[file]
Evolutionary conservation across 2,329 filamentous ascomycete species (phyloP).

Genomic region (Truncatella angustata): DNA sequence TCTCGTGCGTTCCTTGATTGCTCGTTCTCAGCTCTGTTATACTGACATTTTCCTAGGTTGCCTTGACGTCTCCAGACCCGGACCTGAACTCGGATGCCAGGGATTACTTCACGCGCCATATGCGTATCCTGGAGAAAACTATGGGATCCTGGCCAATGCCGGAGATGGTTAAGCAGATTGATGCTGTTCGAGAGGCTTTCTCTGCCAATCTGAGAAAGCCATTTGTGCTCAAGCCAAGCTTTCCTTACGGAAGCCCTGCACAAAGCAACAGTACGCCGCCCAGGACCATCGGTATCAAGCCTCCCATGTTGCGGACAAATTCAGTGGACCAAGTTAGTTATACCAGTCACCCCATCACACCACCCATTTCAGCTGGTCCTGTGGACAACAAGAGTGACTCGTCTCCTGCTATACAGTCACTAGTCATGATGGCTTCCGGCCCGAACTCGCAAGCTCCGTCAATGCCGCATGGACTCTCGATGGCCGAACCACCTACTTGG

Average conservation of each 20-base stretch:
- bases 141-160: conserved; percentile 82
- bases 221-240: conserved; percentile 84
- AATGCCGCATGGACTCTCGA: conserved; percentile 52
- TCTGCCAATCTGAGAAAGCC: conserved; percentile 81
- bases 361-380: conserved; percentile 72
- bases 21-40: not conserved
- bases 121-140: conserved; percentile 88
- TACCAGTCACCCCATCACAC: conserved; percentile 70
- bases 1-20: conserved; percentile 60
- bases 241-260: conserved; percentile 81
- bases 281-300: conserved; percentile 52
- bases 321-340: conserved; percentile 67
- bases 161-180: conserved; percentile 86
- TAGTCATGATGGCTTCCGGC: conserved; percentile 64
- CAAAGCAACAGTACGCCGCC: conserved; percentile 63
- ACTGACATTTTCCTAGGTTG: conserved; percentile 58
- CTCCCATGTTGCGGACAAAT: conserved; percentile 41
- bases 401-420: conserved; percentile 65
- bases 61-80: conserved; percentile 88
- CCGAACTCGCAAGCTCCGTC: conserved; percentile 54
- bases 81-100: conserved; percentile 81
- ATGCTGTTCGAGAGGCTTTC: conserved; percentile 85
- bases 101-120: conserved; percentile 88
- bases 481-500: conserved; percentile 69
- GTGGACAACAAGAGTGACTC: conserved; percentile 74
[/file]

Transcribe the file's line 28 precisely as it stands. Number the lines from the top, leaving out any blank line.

- GTGGACAACAAGAGTGACTC: conserved; percentile 74